>> It could be the fact that I’ve spent more time at home, camped out on the sofa with Nico permanently attached to my chest and a roster of distractions on Apple TV. I’ve somehow found myself reliving the decade of the Space Race by rewatching Mad Men (I like to shuffle play the episodes in non chronological order just to prove to myself that the writing of that show reigns supreme), binging on the documentary series The Kennedy Files, along with its declarations of “We choose to go to the Moon” and also catching the brilliant film Hidden Figures, about the role of African-American mathematicians at NASA, when I was flying to Los Angeles. It’s not so much the intricate science of space but more the idea of getting there and unravelling the mystery of the skies beyond that makes that 1960s journey of reaching this new frontier so compelling. Type “space collage” into Google Image and you’ll find a whole raft of Photoshopped imaginations of space that are also tinged with the era Kennedy vs. Khrushchev with a litany of dreamscapes, depicting galaxies colliding with retro pool scenes and cadillacs. Irish artist Steven Quinn is a primary instigator of these weird but wonderful images that draw your eye into a world where outer space feels that bit more tangible.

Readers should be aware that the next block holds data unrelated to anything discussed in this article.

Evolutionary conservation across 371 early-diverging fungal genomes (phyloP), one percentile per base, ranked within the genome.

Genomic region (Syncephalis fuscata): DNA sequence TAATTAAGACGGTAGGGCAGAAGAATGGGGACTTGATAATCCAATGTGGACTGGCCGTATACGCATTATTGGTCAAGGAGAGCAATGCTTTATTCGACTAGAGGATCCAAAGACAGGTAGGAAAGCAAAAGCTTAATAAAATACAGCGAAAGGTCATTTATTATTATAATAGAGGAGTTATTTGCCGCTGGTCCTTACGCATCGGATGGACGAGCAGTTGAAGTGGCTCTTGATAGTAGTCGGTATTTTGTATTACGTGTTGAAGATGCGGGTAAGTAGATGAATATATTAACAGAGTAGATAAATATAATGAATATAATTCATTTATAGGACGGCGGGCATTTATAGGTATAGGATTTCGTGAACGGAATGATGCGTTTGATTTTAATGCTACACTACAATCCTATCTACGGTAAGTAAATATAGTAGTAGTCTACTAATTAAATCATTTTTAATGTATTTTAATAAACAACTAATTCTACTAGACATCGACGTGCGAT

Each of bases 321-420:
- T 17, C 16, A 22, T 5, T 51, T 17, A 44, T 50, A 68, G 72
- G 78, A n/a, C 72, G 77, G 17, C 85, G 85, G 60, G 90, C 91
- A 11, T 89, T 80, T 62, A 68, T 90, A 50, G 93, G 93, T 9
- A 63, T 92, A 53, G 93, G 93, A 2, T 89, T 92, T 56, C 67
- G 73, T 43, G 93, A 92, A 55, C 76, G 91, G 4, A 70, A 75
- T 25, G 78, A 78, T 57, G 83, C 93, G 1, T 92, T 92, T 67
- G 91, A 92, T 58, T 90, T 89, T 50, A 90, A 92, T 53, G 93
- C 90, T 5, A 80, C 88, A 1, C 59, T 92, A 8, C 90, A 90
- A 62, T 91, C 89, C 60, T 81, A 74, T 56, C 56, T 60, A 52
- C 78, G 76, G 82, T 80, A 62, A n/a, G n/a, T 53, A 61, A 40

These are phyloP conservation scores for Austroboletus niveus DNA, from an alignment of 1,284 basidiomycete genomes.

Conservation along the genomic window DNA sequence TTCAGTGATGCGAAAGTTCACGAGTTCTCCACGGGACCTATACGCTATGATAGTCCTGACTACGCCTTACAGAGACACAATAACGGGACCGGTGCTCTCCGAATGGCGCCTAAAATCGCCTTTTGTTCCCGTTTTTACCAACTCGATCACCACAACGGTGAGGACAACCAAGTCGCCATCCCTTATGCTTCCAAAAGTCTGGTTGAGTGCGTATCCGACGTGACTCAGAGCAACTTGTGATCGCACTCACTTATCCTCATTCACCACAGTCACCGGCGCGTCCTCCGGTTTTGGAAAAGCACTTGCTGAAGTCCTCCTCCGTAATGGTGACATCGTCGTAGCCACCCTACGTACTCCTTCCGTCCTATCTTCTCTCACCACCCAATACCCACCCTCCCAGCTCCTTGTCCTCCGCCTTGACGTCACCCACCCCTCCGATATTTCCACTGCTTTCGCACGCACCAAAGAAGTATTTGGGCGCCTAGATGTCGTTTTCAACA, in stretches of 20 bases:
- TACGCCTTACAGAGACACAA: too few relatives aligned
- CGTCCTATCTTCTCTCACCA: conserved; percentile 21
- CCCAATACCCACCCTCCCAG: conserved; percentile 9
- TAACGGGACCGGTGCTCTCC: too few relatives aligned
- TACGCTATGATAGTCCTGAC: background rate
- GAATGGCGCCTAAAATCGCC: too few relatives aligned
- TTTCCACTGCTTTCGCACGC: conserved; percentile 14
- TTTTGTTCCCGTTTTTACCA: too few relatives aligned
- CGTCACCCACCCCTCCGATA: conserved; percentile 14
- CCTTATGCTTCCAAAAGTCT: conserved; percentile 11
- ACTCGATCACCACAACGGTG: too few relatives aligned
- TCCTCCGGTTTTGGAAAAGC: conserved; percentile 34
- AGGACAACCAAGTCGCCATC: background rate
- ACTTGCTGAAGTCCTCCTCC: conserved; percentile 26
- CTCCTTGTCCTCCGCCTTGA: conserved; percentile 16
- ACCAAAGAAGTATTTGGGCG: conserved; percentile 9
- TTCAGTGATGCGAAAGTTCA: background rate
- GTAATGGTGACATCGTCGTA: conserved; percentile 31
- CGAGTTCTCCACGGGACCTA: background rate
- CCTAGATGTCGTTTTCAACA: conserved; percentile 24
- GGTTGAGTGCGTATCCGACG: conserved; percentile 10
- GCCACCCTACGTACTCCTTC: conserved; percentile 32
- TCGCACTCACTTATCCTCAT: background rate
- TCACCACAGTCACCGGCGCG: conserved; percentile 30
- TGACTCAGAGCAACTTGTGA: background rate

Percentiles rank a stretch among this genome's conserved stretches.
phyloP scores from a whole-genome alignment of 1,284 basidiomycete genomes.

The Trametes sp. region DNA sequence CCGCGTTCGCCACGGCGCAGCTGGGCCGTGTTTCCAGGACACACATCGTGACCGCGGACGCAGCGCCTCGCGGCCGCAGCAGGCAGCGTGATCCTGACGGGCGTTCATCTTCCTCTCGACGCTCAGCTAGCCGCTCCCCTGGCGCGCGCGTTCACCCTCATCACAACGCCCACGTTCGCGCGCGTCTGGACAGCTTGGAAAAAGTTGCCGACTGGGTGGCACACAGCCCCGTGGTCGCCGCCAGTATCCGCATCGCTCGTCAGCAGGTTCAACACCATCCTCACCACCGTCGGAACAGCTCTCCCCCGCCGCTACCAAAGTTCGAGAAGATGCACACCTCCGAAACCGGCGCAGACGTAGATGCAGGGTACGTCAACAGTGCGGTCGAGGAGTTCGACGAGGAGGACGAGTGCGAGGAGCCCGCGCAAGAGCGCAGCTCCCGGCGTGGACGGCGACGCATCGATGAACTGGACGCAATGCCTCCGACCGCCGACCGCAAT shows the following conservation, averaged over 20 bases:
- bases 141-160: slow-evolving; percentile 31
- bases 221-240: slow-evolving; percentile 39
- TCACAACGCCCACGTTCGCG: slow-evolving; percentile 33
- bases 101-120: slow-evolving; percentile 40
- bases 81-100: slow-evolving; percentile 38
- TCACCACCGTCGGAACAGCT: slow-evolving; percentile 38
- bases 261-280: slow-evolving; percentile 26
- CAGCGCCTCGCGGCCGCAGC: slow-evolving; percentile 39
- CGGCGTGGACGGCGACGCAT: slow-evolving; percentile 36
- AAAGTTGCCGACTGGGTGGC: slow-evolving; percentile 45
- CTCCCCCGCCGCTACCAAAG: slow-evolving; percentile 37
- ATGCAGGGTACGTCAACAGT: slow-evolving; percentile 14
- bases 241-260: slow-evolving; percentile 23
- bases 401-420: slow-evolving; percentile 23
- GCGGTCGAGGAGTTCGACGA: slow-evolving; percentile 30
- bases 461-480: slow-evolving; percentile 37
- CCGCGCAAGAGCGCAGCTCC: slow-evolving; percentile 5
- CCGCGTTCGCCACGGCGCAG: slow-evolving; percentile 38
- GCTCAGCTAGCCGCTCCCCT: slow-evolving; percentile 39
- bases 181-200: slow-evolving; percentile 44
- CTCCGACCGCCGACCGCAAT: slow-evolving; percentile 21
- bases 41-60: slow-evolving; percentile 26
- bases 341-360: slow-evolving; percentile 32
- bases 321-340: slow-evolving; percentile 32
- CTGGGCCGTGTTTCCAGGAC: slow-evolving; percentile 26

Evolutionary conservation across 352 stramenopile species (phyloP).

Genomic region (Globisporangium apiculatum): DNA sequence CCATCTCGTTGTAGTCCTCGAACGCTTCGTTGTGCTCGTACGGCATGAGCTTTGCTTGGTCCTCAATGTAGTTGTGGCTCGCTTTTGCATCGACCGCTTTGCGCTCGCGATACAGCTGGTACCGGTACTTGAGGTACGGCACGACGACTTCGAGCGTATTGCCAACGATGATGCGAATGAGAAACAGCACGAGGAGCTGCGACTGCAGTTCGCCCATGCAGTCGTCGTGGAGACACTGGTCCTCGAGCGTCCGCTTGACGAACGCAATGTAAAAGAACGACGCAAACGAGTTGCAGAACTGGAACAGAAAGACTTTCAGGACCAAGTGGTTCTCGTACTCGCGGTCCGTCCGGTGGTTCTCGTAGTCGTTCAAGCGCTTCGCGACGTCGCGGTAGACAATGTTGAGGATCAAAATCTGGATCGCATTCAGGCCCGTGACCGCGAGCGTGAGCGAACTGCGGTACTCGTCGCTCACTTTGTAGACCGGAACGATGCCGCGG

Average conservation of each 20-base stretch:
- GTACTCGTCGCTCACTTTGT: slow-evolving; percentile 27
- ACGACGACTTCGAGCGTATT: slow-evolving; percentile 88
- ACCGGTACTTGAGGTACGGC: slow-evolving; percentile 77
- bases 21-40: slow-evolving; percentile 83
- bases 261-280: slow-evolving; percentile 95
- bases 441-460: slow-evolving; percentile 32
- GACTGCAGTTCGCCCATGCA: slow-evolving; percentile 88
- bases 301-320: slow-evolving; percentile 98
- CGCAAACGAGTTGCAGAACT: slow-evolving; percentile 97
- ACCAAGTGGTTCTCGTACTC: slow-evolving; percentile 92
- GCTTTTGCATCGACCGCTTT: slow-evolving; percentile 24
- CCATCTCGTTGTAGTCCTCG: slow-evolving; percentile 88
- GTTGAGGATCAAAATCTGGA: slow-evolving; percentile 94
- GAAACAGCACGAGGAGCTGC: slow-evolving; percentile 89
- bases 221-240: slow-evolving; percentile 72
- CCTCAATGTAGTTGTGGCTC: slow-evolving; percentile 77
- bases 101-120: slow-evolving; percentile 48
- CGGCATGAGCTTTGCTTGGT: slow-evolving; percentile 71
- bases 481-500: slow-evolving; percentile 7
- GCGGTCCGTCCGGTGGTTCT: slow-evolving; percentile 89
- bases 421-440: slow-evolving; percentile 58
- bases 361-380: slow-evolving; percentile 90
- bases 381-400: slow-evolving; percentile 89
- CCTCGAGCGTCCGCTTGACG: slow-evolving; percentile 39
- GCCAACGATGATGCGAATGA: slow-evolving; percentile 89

It’s no wonder then that Americana dreamer Stuart Vevers chose to blast off into space for Coach, with a comprehensive collection of jackets, sweatshirts, tees, bags and trinkets that have been embellished with space age nostalgia. Coach’s stable of shearling, varsity and leather jackets and Dinky and Saddle bags have been patched up with space motifs that might have lured the wide-eyed wannabe astronauts, watching the Moon landing in 1969. “There’s something about the time of the Space Program that just gives this feeling of possibility,” says Vevers about the collection. “The space references, rockets and planets are symbolic of a moment of ultimate American optimism and togetherness.” Two things that seem woefully lacking right now, which is probably why the gung-ho patriotism and enthusiasm of those space missions feel somewhat comforting to watch. And even more of a trip to wear.
Coach Space varsity jacket and bad worn with Miu Miu skirt
Coach Space trucker jacket worn with ASOS shirt, SomewherexNowhere dress and Christopher Kane sunglasses
Coach Space sweatshirt and purse worn with Blue Roses by Ed Meadham sleeves and Jonathan Saunders slip
All collages by Steven Quinn
This post is part of an on-going partnership with Coach